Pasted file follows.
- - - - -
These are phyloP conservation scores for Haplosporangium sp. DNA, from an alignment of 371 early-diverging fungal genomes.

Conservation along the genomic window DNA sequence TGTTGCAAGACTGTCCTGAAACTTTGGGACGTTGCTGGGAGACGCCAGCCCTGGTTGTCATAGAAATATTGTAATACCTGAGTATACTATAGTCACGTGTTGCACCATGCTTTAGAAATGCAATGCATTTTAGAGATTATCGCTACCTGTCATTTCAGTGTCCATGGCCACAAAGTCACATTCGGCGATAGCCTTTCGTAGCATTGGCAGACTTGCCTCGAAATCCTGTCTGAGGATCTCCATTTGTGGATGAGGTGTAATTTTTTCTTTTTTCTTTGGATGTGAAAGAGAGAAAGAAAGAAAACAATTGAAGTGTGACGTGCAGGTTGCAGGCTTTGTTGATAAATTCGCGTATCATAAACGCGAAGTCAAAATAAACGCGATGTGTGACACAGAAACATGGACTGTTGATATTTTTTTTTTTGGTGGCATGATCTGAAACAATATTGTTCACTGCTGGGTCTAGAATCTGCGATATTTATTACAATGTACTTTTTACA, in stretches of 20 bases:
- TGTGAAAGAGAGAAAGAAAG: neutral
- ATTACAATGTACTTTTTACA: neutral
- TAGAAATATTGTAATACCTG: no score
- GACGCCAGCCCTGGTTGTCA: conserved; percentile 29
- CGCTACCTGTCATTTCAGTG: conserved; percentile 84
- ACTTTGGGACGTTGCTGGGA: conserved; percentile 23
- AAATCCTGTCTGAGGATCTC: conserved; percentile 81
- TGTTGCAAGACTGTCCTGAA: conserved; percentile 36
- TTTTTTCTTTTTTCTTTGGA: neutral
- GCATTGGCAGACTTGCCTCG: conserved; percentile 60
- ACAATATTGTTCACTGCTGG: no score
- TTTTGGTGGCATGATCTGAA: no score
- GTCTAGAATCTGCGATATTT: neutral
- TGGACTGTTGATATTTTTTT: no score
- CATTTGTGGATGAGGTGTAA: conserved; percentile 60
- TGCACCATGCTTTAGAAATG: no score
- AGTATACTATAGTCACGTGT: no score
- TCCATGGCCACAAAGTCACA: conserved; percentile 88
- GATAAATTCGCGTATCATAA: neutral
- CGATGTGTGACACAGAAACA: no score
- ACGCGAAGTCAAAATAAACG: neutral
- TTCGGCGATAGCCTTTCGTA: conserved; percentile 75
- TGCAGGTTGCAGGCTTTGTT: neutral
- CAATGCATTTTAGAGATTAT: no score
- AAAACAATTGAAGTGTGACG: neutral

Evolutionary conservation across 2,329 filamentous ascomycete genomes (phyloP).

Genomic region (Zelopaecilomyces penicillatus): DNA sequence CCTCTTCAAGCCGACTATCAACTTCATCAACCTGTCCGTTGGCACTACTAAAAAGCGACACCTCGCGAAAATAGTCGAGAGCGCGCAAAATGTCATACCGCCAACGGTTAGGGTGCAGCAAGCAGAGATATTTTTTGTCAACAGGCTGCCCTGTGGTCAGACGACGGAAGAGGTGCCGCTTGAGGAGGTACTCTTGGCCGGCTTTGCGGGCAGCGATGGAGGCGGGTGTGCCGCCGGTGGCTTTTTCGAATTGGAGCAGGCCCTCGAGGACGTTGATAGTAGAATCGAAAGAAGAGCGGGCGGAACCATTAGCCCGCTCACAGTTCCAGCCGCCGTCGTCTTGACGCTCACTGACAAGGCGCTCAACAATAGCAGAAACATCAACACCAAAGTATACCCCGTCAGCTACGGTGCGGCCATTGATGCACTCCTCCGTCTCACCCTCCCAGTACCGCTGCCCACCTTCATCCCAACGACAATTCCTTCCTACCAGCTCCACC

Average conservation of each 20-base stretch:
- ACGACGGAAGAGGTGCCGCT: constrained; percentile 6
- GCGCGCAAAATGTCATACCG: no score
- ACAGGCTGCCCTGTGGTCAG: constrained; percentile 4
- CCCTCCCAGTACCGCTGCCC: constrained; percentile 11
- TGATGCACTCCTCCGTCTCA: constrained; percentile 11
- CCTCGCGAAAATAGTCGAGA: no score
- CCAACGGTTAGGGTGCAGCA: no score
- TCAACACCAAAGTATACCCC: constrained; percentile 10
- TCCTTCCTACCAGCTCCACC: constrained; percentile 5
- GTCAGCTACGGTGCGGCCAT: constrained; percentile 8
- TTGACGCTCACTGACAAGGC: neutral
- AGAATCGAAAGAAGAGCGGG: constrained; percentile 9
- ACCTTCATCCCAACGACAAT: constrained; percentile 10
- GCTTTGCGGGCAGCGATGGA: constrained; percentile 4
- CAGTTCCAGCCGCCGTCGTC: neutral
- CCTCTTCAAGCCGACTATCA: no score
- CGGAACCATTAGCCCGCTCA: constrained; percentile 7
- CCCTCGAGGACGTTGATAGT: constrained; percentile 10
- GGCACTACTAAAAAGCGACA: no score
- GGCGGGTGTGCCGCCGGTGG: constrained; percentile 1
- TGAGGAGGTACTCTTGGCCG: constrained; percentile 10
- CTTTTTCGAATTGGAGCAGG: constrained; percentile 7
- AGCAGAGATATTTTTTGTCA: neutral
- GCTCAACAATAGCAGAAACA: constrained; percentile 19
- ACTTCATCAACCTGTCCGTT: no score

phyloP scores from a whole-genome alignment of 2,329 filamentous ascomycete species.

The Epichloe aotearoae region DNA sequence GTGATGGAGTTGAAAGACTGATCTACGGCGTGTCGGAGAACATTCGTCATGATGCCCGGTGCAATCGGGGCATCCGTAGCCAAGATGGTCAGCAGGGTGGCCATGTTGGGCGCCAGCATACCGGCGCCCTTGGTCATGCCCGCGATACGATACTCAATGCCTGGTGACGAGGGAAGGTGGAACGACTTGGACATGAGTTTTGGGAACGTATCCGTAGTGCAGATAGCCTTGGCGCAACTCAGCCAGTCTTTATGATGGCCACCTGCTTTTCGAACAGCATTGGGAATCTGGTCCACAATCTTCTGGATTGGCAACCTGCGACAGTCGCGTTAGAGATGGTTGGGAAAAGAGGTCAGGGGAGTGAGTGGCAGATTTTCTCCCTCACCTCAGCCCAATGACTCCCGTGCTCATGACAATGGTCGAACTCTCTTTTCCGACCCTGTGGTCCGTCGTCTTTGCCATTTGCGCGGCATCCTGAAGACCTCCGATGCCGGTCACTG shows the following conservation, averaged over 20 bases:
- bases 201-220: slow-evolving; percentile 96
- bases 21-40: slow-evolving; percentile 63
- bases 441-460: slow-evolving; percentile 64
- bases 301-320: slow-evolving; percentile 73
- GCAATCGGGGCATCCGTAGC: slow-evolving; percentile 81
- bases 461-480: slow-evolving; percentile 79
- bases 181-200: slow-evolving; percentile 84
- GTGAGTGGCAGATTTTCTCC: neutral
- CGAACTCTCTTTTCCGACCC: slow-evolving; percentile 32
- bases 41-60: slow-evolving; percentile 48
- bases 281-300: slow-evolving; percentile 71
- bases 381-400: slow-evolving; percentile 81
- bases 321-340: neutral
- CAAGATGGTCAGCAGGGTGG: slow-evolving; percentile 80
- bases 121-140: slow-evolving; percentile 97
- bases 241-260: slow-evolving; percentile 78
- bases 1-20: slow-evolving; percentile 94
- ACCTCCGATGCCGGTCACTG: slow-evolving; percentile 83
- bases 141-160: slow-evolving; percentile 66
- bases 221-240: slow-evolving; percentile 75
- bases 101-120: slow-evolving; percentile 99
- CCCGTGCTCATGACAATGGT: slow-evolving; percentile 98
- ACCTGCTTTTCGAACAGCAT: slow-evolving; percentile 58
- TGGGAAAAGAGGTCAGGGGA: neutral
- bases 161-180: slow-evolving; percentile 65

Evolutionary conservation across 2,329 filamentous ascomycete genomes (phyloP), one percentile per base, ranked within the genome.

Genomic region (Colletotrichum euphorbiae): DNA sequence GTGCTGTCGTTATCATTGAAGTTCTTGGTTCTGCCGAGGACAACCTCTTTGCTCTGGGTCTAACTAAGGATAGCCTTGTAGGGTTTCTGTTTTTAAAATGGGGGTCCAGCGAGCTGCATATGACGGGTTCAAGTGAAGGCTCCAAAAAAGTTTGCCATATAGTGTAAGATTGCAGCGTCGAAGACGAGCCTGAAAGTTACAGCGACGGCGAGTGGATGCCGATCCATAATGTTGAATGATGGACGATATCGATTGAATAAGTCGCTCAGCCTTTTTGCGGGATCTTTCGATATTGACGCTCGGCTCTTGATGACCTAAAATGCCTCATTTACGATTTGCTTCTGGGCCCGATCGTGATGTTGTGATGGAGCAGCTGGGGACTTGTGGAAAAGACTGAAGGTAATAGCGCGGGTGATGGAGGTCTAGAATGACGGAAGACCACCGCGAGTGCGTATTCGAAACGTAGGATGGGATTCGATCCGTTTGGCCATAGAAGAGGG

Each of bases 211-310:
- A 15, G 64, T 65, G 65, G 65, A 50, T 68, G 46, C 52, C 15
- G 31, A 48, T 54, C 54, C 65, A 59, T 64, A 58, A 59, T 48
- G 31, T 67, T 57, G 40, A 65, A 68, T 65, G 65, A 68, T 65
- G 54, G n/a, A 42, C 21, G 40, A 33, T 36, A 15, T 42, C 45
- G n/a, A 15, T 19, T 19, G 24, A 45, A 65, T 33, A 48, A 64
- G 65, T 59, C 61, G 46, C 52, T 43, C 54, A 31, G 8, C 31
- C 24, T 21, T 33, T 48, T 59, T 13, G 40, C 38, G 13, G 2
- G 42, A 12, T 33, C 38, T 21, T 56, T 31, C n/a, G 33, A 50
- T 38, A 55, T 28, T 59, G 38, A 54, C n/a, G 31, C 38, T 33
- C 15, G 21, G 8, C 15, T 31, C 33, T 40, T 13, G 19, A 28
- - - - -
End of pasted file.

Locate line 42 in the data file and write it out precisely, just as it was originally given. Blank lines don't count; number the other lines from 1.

- AGAATCGAAAGAAGAGCGGG: constrained; percentile 9